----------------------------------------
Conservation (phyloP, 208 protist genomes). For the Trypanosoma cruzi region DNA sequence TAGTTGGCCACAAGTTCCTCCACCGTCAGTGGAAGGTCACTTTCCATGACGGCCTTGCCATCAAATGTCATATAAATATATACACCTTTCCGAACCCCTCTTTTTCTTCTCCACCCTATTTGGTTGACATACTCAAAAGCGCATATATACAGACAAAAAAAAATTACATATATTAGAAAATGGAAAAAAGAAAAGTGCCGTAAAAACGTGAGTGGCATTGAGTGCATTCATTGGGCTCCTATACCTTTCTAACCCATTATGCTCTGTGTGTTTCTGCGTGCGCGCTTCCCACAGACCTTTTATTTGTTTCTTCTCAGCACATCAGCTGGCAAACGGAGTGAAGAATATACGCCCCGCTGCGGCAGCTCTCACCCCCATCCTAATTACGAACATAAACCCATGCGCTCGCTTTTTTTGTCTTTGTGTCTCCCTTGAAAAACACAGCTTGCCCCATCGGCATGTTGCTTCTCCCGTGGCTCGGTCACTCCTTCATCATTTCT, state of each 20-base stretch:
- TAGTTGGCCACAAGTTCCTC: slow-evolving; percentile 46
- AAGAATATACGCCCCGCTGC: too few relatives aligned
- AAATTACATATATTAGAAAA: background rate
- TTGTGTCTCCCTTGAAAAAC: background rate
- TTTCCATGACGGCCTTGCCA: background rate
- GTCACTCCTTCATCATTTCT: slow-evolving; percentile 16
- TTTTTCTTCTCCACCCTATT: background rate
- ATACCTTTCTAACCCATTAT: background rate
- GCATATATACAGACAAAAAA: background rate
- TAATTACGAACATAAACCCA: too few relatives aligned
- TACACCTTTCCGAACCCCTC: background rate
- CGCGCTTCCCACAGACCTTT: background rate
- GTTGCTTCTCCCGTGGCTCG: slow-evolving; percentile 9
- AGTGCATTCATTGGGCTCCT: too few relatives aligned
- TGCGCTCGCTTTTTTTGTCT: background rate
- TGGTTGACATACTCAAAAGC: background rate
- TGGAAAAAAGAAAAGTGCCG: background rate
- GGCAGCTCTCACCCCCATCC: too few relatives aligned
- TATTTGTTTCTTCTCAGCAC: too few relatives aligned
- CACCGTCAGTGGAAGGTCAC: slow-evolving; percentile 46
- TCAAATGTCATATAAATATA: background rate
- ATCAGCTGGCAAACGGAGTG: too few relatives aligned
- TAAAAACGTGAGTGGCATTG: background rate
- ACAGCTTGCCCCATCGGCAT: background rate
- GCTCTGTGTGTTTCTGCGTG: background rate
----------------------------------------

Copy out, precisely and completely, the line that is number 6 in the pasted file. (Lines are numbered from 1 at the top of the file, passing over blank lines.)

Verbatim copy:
- TTTCCATGACGGCCTTGCCA: background rate